Agreed Catalina! I was about to share my story on the struggles of single household living, but then I saw yours. As you said, grocery store portions (and even recipes) are not made for one. Monotony is the enemy. When I cook a proper meal, most of it goes to waste because I can't bear to eat the same dish three days in a row. To reduce waste I have mostly resorted to "snack" meals (yogurts, small portions of fruits, veggies, grains.)
I can think of a few personal solutions -- go to the grocery more often, halve or quarter my recipes, ensure my groceries for the week can be used in multiple different recipes -- but all of these efforts cost me time. And time something all of us feel starved for today.
Emily Getty I'm not sure how to quantify its success outside of its subscription rate, but Imperfect Produce's user base has been growing. With that, I think it has helped to bring awareness to, and change, the (incorrect) perception that aesthetically "imperfect" produce is not good. Big Box retailers have realized consumers' receptivity to imperfect produce for cost savings and have begun to pilot programs. (Example retailers include Whole Foods and Walmart.)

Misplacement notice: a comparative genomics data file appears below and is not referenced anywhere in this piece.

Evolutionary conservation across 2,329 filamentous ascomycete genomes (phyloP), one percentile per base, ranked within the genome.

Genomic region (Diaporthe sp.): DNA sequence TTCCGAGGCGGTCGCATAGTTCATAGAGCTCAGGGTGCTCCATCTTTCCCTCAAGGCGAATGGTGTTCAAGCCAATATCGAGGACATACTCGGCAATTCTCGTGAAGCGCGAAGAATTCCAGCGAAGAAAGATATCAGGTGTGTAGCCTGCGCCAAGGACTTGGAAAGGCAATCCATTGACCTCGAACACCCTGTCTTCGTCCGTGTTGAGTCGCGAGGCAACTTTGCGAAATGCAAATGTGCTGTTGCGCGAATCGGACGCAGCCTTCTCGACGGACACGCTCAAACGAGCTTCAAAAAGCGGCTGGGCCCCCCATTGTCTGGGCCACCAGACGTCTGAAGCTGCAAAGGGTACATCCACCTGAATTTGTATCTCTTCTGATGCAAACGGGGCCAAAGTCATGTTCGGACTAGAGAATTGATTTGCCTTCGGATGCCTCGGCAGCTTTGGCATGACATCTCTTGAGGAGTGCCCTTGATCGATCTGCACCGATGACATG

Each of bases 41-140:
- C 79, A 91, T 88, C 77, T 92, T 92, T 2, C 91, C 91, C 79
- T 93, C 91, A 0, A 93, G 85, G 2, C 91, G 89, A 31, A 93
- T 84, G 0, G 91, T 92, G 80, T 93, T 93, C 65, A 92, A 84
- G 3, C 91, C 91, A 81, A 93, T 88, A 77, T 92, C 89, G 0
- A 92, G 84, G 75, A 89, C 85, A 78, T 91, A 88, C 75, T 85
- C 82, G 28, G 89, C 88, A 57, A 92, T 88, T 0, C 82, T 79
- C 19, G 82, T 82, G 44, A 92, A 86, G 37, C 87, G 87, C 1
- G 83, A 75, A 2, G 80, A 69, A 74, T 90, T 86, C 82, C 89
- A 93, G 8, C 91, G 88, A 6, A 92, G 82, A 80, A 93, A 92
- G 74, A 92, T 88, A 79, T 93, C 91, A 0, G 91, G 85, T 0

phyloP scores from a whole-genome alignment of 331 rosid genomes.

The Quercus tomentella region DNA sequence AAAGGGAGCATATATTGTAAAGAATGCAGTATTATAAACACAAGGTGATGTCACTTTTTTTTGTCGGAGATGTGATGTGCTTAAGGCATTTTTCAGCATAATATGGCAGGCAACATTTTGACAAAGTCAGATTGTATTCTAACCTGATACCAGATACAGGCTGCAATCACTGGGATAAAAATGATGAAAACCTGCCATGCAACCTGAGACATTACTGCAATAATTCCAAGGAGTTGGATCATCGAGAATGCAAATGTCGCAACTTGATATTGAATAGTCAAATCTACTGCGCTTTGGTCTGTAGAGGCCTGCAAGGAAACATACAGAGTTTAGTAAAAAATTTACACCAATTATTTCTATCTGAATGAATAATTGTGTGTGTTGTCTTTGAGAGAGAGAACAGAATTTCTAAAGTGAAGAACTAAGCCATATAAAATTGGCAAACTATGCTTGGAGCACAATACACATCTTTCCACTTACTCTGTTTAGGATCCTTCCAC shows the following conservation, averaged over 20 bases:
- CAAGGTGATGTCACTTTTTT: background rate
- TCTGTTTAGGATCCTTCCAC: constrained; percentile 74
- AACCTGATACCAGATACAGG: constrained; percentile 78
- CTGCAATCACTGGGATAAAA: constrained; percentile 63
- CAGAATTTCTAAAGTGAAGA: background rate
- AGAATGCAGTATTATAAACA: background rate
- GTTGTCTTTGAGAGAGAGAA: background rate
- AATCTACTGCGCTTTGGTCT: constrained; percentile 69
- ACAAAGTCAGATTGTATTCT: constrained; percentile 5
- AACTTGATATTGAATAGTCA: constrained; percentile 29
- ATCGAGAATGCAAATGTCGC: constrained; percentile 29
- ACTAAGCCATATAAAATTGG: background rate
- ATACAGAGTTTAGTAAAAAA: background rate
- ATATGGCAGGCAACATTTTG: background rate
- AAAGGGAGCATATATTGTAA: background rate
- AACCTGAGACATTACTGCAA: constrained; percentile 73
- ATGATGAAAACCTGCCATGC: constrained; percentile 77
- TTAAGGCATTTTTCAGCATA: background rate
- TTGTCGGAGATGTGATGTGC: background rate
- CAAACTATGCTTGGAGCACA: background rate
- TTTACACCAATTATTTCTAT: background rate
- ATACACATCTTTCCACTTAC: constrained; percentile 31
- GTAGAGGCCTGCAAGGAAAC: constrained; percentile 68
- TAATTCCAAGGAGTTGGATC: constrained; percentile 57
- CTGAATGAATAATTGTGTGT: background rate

The model is replicable as there are similar programs in different cities/countries (e.g. Fruta Feita). Scale seems limited to accessible produce; I would imagine there is a limit on the amount of commercially unfit produce given that it's more prudent for farmers to cater to large retailers as they are able to sell their produce at a higher margin.
That's cool that you've known about Imperfect Produce from its inception! Have you noticed any patterns in its growth over the years that would help us to better understand which factors may be correlated with success or failure? That may help us better understand or hypothesize the places where this model can thrive.